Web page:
Johnson & Johnson said in December that the Reuters article was “one-sided, false, and inflammatory” and that its baby powder is safe and doesn’t contain asbestos. It cited studies of more than 100,000 people that showed talc doesn’t cause cancer and independent tests that show its products never contained asbestos.

A Johnson & Johnson spokesperson said in a statement to Courtroom View Network, which aired the trial, that there were procedural and evidentiary problems in the proceedings that required the company to move for a mistrial eight times. The company plans to appeal.

“Plaintiffs’ attorneys have fundamentally failed to show that Johnson’s Baby Powder contains asbestos, and their own experts concede that they are not recognizing the accepted definition of asbestos and are ignoring crucial distinctions between minerals that are asbestos and minerals that are not,” Spokesperson Kimberly Montagino said. “We respect the legal process and reiterate that jury verdicts are not medical, scientific or regulatory conclusions about a product.”

Companies: Johnson & Johnson
Price: 136.86 Price Change: -2.55 Percent Change: -1.83

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Weekly Commodities ETF Report: Crude Closes Week Higher Following Solid Import Data From China; Gold Firms Up as Disappointing February Jobs Data Pressure Stocks

(MT Newswires) – Crude prices ended Friday’s session lower, but ultimately closed the week in positive territory following solid import data from China. Crude oil imports by China reached 10.23 million bpd in February despite a week-long holiday in the month, posting a gain of nearly 22% from the same month last year, customs data on Friday showed. The world’s top crude oil importer bought 39.23 million metric tons of crude oil in February, marking the fourth straight month imports held above 10 million bpd. For the first two months of 2019, crude oil imports are up 12.4% from a year ago at 81.83 million tonnes, or 10.12 million bpd. China’s refined fuel exports rose 9.4% from a year ago to 3.81 million metric tons while imports fell 10% from a year ago to 2.35 million metric tons. Meanwhile, the Organization of the Petroleum Exporting Countries (OPEC) and its allies have pledged to continue with 1.2 million barrels per day of output cuts for at least the first six months of the year, supporting prices along with US sanctions on OPEC members Iran and Venezuela. Back home, the Energy Information Administration’s weekly report showed that US crude stockpiles surged by 7.1 million barrels over a week to March 1, about 4% higher than the average at this time of the year. This also compares with the American Petroleum Institute’s report that US crude oil stocks soared 7.3 million barrels last week to 451.5 million barrels. Finally, energy services firm Baker Hughes (BHGE) reported Friday that the number of oil rigs operating in the US sank by nine to 834 rigs — the lowest level since early May. A year ago, the US oil count was at 796.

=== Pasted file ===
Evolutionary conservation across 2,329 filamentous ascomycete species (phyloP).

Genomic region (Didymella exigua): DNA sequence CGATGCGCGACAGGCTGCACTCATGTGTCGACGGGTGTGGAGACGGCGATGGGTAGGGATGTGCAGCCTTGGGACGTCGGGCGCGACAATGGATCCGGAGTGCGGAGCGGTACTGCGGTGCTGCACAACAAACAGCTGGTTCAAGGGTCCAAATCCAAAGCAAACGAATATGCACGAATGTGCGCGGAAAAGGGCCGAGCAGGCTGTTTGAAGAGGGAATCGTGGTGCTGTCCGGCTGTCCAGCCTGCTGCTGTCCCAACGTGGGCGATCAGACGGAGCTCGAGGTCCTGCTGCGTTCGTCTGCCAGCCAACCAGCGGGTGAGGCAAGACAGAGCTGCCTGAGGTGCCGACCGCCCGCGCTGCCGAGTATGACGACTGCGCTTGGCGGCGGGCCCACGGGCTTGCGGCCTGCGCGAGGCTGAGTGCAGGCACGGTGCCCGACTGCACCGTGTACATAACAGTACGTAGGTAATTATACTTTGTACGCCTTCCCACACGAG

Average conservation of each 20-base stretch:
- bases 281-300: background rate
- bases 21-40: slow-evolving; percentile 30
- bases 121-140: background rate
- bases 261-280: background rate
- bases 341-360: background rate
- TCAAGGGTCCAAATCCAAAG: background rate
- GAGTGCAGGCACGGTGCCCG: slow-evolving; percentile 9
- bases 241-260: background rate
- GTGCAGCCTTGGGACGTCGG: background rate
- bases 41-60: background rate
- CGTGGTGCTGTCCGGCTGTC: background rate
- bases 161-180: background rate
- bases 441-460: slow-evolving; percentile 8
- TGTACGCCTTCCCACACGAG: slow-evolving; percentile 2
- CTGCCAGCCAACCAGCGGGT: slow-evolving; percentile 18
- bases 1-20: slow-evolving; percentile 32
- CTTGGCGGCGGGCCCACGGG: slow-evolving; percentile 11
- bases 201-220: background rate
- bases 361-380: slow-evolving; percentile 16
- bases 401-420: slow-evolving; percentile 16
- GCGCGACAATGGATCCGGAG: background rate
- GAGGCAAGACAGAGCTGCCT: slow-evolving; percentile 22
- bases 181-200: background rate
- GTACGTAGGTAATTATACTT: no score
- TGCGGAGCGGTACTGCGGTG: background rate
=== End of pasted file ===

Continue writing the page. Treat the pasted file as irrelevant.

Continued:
Light, sweet crude oil for April delivery rose 0.52% for the week, settling at $56.07 per barrel at the end of Friday’s session. In other energy futures, gasoline was up 4.32% for the week, settling at $1.80 per gallon on Friday. Natural gas for April delivery rose 0.63% on the week at $2.87 per 1 million British thermal unit.

The SummerHaven Dynamic Commodity Index Total Return Index (SDCITR) was 0.93% lower for the  week, which narrowed from a decline of 1.31% in the previous week.

Gold wrapped up the Friday session higher, settling at $1,299.30; for the week, it declined 0.40%. The yellow metal hit a six-week low of $1,280.80 on Thursday, then rallied higher following the European Central Bank announcement, which indicated no rate hikes until 2020. The ECB also cut its growth forecast to 1.1% in 2019, down from 1.7% projections. The gains were strengthened further on Friday as disappointing February jobs data put pressure on equities and drove traders to safe-haven markets like gold. The government reported that February nonfarm payrolls increased by 20,000 — the smallest gain in 17 months — versus the Econoday estimate of 175,000. On the other hand, copper closed Friday’s session at $2.89 per pound, slipping 0.85% for the week. The red metal’s losses were weighed by the latest data out of China, which showed that the country’s imports of refined metal plunged even as concentrate shipments rose. China’s imports of unwrought copper in February fell to 311,000 tonnes from a bumper 479,000 tonnes last month. This was the lowest monthly total since March 2018.